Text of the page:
Cures for art block
Art block. An ugly thing, isn't it?
Sometimes you might be sat there lurched over empty paper with absolutely no idea what to fill it with.
Perhaps you're bursting with all sorts of scenes and pictures, but when you attempt to draw you're unhappy with every single outcome.
Maybe you feel you're not even good enough or suddenly find the act of drawing tedious as an actual job.
From what I've seen, art block can come in different forms. All with different reasons behind them and a different set of frustrations along the way, but each one can be cured.
Setting the scene: Some people can draw anywhere, give them a crusty take-away crammed desk in front of a building site and they'll draw like mad. But it simply doesn't work that way for everyone. Where you draw can be important for helping you feel at ease and getting yourself drawing. So find yourself somewhere comfortable, quiet and well lit. Could be outside in nature, could be cooped up in your bedroom- where ever you're most happy with.
-Having music that stirs your imagination playing is good to.
-If you don't like people hassling you whilst you're drawing in public, go somewhere like a glen or a park with earphones firmly lodged in and a scowl on your face. If you manage to perch yourself up a tree to, then that'll probably seal the deal.
-Making your 'drawing studio' (Aka kitchen table/bedroom desk/box in an alleyway) smell nice and keeping mess out of your view will definitely help you keep your mind focused on art.
Now that we're sitting comfortably, why don't we try and address some of the deeper causes of artist's block.
I don't know what to draw - A common one, sometimes we'll be stuck drawing the same people in the same pose with the same clothes and same expressions, simply because we can't think of what to do. Times like this call for challenges, ideas to break the boundaries. You draw someone standing, why not sitting with a mouth stuffed full of food? You draw someone with a blank face? Why not angry or terrified, maybe even laughing so hard their faces has gone all blotchy and red. Just question how to make something interesting, or how to deviate from the norms you usually stick to. The next section may help you allot, so stay tuned.
It's not good enough- I get this one many a time. But the fact remains that if you don't draw anything then you won't get any better, will you? We're not all born artistic geniuses so stop worrying and start working on the basics and learning how to get better.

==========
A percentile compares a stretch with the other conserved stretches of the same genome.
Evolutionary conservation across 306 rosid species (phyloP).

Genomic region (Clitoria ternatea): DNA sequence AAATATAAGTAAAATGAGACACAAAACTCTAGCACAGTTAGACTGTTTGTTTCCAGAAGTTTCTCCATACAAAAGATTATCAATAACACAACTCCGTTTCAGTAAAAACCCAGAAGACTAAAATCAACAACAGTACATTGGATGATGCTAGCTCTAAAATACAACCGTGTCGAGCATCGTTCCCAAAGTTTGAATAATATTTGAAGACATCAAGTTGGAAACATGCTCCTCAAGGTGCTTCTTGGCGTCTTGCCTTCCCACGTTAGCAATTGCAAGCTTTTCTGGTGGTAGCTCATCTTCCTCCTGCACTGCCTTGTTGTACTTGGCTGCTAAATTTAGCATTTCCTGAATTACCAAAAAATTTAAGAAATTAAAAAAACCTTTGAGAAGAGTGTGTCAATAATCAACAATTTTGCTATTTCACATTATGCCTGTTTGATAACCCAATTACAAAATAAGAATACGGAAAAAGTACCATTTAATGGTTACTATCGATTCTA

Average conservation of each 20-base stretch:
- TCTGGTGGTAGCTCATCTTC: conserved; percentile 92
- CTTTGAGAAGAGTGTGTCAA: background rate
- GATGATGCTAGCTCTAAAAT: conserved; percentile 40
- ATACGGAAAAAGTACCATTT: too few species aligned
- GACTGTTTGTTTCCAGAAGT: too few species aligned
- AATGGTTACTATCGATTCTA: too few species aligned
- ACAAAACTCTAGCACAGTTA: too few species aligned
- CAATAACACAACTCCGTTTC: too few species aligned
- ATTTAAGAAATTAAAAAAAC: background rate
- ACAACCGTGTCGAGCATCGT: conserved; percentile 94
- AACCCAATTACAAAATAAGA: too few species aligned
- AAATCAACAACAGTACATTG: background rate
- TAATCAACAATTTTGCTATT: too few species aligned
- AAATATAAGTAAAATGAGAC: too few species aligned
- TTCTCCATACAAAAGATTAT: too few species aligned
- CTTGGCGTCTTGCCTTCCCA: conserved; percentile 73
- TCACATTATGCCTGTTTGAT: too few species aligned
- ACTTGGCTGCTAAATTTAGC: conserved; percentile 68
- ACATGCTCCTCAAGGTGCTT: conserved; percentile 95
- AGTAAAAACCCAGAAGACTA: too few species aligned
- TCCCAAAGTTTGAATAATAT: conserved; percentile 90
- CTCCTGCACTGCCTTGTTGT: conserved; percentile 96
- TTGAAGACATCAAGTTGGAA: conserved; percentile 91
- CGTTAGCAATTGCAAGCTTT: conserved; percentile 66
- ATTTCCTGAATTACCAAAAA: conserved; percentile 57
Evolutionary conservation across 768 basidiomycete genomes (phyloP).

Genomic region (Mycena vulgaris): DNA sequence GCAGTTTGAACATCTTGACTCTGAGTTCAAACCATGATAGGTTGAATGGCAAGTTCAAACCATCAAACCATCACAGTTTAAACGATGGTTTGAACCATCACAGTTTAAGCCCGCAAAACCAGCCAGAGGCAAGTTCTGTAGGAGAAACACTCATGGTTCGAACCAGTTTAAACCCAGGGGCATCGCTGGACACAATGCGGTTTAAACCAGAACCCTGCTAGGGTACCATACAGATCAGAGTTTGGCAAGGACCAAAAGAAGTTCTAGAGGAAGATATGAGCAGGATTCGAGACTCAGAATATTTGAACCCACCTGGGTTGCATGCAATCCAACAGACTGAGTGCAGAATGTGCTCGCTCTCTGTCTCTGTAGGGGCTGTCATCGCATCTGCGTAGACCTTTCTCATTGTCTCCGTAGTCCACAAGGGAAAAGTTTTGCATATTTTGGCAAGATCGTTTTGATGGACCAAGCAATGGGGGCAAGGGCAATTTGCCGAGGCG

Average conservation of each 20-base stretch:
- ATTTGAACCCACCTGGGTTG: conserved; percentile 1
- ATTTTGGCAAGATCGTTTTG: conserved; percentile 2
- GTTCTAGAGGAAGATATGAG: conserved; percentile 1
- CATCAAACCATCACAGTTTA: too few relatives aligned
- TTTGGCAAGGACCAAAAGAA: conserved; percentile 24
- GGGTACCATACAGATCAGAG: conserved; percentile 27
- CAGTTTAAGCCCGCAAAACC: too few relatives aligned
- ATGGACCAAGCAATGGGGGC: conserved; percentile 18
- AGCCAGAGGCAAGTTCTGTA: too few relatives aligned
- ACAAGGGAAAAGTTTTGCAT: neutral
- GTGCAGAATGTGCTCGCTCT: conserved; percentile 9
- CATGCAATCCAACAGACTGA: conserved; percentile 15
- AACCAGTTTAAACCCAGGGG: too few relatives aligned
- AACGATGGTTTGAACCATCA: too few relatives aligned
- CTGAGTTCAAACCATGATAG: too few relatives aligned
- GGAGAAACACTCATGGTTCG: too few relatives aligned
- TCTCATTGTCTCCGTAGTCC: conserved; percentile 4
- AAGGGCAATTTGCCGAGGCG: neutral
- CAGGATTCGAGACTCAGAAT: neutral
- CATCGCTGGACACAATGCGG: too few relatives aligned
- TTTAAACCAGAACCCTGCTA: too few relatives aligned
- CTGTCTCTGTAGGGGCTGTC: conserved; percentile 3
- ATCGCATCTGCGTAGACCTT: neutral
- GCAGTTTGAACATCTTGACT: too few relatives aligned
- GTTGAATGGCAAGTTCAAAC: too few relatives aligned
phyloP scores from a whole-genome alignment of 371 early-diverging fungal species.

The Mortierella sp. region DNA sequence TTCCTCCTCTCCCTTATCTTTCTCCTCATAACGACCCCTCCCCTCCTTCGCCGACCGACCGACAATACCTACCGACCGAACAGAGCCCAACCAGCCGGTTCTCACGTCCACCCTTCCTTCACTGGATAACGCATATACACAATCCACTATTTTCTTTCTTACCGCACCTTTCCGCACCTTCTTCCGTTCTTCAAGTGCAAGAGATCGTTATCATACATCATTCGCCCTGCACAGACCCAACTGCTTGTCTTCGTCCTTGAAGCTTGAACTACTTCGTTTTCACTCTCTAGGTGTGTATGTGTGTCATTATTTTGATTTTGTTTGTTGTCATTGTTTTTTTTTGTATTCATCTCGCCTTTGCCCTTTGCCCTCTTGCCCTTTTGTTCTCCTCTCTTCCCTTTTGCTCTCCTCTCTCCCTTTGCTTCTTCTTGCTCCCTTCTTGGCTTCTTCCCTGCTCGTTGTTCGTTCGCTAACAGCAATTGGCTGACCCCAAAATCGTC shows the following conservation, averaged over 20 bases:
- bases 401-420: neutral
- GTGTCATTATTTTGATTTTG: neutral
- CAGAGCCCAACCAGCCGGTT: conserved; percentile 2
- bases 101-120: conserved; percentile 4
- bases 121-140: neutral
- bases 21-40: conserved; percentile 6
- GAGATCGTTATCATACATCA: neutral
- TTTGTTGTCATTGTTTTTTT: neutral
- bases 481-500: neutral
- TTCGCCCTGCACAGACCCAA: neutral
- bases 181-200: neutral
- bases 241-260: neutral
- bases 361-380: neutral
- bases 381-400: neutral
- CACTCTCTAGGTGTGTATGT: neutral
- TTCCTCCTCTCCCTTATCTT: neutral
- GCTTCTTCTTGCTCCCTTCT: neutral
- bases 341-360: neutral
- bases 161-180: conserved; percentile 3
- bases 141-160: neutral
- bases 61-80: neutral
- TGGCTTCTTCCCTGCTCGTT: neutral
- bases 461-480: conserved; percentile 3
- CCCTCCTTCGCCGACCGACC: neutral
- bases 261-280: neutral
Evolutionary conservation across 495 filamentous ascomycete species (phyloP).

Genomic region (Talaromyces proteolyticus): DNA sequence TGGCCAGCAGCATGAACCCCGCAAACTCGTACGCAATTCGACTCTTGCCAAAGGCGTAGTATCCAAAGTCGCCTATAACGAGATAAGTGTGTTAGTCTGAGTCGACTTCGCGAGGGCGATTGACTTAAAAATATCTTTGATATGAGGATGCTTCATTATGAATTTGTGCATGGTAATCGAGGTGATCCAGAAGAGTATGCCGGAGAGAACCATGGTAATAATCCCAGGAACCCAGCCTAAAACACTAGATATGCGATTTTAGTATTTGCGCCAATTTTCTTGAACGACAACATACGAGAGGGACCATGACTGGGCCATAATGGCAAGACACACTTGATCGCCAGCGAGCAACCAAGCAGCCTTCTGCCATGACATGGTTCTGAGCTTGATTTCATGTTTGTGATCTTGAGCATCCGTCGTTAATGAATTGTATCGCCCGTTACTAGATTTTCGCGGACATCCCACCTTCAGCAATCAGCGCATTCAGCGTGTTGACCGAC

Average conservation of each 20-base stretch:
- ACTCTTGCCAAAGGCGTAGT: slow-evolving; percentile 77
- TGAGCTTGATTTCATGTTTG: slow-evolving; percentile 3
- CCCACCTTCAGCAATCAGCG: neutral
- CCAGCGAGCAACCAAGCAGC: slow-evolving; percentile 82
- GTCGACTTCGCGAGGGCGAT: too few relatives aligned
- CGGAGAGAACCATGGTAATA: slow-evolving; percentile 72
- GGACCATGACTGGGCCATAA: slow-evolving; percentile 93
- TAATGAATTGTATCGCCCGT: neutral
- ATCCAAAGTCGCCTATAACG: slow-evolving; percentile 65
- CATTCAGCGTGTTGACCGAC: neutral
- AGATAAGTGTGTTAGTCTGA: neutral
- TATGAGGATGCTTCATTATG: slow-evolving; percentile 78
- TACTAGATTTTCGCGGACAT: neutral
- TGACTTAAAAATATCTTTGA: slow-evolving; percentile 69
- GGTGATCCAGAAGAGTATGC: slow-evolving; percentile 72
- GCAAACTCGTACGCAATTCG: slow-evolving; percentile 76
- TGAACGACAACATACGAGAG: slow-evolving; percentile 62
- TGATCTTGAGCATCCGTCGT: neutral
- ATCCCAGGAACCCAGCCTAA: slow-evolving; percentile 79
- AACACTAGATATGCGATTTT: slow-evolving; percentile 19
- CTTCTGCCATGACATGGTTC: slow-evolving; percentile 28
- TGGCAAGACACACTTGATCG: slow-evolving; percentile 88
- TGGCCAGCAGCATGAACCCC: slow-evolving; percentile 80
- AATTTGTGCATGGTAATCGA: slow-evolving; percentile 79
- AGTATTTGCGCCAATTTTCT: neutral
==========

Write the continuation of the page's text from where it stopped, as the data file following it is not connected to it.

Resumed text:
I'm bored but I still can't draw anything: Well, don't I have a treat for you? Just wait till the next section...
Exercises: Time to stop rambling and start drawing. Here are some things you can do in order to get back into the motions of drawing.
Loosening up: If your anxieties stem from getting started then why not set aside a scrap of paper and simply doodle all over it. Sometimes it's good to have a 'prompt', a theme so to speak, title generators are good for this. When the page is filled, don't focus on the quality, its all about getting yourself in the frame of mind to draw.
Mix and match: I don't know about you, but I love to make creatures and monsters. Why not make strips of paper and put animals on some and random things on the other set like "Gold", "watcher", "Berserker" and "flower". You might end up with all sorts of bizarre things ( Crispy baboon and magic partridge are two I once got) but some will definitely spark the imagination.
Shapes: This it one I like to do when I get art block. Find a piece of paper (A3 would be good) and cut it up into simple shapes (squares, rectangles, triangles, circles) and work towards filling every shape with a drawing. It gets you thinking on composition. Bonus points if you come up with interesting poses to fit people in and nice borders in there. If you use watercolours, you could also make each shape a different colour scheme. See how far you can stretch your mind. You might come up with all sorts of interesting pictures.
Time for a change: If you always stick with one medium, one style, one subject and one size then you're bound to feel bored. If you use watercolour, switch to acrylic! If you draw people- go ahead and make a frilly sparkle-dog (I won't laugh, I promise)If you do realism, switch to surrealism for a spell. If you work small work large. Use simple lines? Start working with form. When you challenge yourself, you start to think and when you start to think, ideas will come. Don't be afraid of the result, because you might come up with an unexpected idea for a better picture later. It's all about sparking interest again.
Character exercises: If you have characters, they're a mighty tool in getting ideas flowing. Play what if *(for more information on that, look at my cures writer's block)* but instead of writing the outcome- DRAW IT. Making new characters too is also a great way to get you in the mood for drawing. *(for more info on making characters look at my character making tutorial)*. Just thinking about where your characters live, how the interact with others and what happens in their life are brilliant things to draw, because they'll have allot of meaning to you.
That's it so far, if you want to add any other interesting ideas be sure to tell me about them. Everyone will have different methods for getting out of their block, thinking about what would help you personally will probably give you all sorts of ideas yourself.
Good luck everyone, and more importantly- get back to drawing!